Candle Lighting time 4:39 p.m.
When I taught in Hebrew school, I sometimes used the motto “Question Authority” to get the attention of my students. I was not inviting them to challenge my authority; I was encouraging them to ask me questions. Some education experts say that more learning takes place when teachers answer questions than when they impart information. By nature, we all place a higher value on what we want to know than on what someone wants to tell us.
There is, of course, a place for both types of teaching, but encouraging questions is the bedrock of Jewish education. The first example of this pedagogical approach can be found in this week’s Torah portion, Bo. Even before our ancestors left Egypt, the Lord instructed Moses to institute a ritual that would invite questions. The Passover celebration would serve two purposes: It would remind the adults of God’s deliverance, and it would cause their children to ask about it. “And when your children ask you, ’What do you mean by this rite?’ You shall say, ‘it is the Passover sacrifice to the Lord, because he passed over the houses of the Israelites in Egypt when he smote the Egyptians the saved are houses’” (Ex. 12:26-7).
Although we don’t offer up the Paschal sacrifice anymore, at every Passover Seder we carry on this tradition of asking questions. Sitting around the table the youngest child asks the four questions, the Ma Nishtanah. Children and adults are encouraged to ask questions to make the Seder not only interesting, but also educational.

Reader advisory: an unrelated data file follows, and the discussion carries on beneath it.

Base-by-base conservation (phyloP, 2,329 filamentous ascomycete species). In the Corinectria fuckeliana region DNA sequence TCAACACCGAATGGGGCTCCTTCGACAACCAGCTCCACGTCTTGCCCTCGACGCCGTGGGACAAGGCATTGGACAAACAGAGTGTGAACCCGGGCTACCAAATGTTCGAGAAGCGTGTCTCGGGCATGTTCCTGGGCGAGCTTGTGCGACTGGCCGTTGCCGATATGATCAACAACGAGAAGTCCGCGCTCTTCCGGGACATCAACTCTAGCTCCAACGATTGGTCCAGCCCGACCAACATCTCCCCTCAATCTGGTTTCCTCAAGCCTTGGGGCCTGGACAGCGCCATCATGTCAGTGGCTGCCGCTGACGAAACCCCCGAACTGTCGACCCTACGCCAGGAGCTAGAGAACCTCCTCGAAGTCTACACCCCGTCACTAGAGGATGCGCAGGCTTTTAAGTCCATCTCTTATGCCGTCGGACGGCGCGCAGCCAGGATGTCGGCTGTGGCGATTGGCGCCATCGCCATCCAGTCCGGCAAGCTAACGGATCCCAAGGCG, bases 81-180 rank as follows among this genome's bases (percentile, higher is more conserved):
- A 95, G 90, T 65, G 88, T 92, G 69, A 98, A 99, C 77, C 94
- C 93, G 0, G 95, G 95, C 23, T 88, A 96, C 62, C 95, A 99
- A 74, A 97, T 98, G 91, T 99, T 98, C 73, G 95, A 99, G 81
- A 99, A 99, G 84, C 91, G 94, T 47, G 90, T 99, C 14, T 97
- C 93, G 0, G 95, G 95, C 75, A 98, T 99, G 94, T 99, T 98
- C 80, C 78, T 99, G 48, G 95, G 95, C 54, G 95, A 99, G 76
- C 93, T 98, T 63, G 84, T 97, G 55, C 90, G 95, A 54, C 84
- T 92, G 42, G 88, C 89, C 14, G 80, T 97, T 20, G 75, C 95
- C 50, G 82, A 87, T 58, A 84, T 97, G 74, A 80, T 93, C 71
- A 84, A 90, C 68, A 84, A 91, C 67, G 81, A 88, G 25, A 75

“Why” can be an annoying question, but it can also be a wonderful opportunity to give a reason for our faith. Instead of being impatient when others ask questions, we can be thankful they have a heart and mind open to learning. Questions give us the opportunity to answer lovingly and carefully, knowing that our words may reignite the Jewish soul within each Jew
Save the Date!
Shabbat, . February 2, 6:00 PM Join us for a short Friday night, Kabbalat Shabbat, service. Surrounding our traditional Shabbat dinner will be our annual Tu B'Shevat Seder. The dots influence of the Seder will be the appetizers so you don't want to come late. There will be a vegetarian option available for dinner. There is no charge for marathon members. Although donations are most appreciated to help us cover the cost of the dinner. RSVP by Monday, January 29. Call the office to RSVP and let us know if you need a ride. 718-428-1580.
Don't forget to place your orders for your Purim baskets to be sent to your friends to fulfill the mitzvah ofmishloac manot.